In astronomy, a transit occurs when one celestial object passes in front of another, like a planet in front of a star. In our own Solar System it is possible to view the transit of Mercury or Venus across the face of the Sun. Because of the how planet orbits line up, transits are quite rare, but they allow astronomers to measure distances in our Solar System, and also test techniques for studying planets in exoplanet systems. For example, a transiting planet causes a dip in brightness of its host star, revealing the presence of an exoplanet.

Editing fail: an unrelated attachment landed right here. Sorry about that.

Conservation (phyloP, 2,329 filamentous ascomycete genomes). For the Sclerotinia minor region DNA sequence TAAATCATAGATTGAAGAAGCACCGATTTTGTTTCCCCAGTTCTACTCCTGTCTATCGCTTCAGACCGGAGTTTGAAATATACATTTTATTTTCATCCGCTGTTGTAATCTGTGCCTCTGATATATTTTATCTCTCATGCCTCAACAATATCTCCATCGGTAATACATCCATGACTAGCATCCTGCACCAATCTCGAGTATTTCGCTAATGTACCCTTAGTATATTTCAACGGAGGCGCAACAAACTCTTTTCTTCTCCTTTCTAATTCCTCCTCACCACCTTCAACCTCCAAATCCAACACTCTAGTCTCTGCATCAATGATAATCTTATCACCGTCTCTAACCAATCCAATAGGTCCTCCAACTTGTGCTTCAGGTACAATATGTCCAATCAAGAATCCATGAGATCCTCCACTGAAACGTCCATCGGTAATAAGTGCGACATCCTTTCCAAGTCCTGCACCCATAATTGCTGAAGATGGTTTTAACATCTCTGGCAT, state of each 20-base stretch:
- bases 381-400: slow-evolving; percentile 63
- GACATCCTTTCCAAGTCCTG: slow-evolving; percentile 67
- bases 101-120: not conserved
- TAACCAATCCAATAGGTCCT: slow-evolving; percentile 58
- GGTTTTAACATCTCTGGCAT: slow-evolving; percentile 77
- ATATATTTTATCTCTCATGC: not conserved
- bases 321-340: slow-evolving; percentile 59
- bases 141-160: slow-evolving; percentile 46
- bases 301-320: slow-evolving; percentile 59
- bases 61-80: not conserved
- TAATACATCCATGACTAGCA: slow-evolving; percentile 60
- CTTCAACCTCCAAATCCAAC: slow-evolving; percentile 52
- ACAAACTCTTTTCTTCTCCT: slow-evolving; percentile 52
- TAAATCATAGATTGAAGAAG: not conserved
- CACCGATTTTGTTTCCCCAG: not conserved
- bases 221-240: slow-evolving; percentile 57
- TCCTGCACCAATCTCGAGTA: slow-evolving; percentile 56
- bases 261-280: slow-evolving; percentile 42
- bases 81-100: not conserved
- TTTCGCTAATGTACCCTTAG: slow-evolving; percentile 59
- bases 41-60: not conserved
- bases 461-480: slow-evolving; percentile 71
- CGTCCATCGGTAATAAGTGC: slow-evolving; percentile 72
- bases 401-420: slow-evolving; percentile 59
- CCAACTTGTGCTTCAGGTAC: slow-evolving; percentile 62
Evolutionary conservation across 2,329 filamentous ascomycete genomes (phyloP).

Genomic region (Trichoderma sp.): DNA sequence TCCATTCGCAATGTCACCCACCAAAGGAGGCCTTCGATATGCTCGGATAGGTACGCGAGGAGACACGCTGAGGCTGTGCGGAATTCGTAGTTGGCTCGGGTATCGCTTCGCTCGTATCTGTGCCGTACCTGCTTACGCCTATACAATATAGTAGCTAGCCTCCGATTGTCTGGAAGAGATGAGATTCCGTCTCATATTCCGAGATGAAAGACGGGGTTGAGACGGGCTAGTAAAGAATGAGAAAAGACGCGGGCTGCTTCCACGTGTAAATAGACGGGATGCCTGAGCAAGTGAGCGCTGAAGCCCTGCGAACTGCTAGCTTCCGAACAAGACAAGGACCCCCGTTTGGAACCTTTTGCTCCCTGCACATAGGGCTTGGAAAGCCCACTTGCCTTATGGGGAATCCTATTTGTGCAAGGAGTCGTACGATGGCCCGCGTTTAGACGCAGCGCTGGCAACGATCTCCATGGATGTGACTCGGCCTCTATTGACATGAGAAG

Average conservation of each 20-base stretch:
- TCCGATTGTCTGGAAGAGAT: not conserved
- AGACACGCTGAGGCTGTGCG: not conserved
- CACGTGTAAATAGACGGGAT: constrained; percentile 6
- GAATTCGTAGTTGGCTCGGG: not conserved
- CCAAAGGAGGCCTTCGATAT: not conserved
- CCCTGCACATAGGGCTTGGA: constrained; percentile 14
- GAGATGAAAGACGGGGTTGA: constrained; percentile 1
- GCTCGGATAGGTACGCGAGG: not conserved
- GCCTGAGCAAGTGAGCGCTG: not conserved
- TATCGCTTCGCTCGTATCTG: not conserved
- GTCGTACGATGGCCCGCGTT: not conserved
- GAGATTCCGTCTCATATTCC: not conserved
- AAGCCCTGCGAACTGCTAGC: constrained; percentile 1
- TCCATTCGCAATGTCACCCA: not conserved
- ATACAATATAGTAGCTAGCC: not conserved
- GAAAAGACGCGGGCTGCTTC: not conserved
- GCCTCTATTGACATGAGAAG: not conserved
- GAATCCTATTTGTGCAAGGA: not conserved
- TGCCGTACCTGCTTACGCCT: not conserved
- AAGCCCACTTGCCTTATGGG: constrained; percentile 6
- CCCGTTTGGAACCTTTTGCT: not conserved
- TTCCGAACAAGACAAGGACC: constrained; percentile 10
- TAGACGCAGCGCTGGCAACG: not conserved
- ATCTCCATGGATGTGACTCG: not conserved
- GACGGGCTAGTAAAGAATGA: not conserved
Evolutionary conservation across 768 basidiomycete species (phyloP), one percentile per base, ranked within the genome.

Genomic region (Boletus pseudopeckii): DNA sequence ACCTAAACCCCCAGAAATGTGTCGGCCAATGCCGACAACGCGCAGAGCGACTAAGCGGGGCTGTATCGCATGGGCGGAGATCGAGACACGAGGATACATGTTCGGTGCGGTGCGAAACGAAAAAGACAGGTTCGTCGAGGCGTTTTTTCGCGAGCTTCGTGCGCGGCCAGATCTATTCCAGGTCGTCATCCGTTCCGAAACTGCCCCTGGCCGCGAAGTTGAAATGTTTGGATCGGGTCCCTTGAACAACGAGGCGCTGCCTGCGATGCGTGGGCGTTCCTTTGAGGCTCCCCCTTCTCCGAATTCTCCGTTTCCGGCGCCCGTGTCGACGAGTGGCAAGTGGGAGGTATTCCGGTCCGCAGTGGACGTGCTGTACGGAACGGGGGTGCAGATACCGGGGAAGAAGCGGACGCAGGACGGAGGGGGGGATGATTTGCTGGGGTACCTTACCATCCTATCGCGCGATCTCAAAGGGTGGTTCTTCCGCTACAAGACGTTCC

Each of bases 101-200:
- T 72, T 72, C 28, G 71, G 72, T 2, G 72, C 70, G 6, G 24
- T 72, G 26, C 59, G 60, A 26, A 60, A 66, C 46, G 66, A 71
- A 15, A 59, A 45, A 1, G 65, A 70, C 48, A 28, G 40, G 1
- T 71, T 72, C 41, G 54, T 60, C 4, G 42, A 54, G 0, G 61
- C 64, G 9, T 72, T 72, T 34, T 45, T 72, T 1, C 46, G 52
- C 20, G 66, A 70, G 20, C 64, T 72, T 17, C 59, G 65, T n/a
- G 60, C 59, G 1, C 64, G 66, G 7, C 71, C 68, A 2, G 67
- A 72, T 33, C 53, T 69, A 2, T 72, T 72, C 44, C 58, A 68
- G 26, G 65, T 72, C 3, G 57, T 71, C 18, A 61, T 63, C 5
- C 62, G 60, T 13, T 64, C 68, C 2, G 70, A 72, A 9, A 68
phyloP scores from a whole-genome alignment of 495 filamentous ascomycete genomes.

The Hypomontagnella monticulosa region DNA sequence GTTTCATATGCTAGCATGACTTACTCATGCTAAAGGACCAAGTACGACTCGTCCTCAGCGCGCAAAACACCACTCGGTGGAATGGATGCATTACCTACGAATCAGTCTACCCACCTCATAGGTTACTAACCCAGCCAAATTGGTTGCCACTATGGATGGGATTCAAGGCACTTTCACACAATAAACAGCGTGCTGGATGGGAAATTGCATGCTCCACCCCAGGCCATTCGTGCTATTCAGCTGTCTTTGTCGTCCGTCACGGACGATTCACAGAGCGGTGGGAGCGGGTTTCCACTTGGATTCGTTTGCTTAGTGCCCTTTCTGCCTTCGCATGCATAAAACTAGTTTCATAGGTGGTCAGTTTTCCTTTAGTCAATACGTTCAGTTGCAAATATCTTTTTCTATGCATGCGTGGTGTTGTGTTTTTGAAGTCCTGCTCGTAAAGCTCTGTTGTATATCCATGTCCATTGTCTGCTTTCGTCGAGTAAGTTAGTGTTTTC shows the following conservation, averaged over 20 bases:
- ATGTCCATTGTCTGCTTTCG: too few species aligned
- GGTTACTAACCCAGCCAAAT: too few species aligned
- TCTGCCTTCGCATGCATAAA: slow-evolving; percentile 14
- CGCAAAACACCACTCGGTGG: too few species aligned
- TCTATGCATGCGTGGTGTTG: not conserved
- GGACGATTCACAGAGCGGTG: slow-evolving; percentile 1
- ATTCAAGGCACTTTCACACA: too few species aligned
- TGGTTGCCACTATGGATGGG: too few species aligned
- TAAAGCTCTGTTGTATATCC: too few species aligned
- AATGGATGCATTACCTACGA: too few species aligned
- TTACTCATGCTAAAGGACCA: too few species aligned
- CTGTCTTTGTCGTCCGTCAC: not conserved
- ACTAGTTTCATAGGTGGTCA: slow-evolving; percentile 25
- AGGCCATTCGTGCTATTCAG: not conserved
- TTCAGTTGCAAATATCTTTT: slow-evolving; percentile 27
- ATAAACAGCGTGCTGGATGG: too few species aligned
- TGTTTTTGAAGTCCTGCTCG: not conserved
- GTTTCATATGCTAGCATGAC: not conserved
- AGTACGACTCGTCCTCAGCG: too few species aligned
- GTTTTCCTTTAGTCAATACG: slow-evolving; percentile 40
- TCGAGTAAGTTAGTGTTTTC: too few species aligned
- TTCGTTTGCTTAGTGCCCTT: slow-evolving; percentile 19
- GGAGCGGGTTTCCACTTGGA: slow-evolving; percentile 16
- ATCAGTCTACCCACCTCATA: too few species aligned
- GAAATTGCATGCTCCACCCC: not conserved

Space missions like ESA’s Cheops will study known transiting exoplanets to determine more about their characteristics.
On 11 November 2019 a transit of Mercury takes place in our own Solar System, the next will be in 2032. While Mercury appears very small on the disc of the Sun, it is possible to view through telescopes – with special solar filters applied. Never look directly at the Sun; always use special solar filters to protect your eyes.
Both Mercury and the Sun are destinations for ESA missions: BepiColombo will arrive at Mercury in 2025, while Solar Orbiter is getting ready for a 2020 launch to study the Sun up close.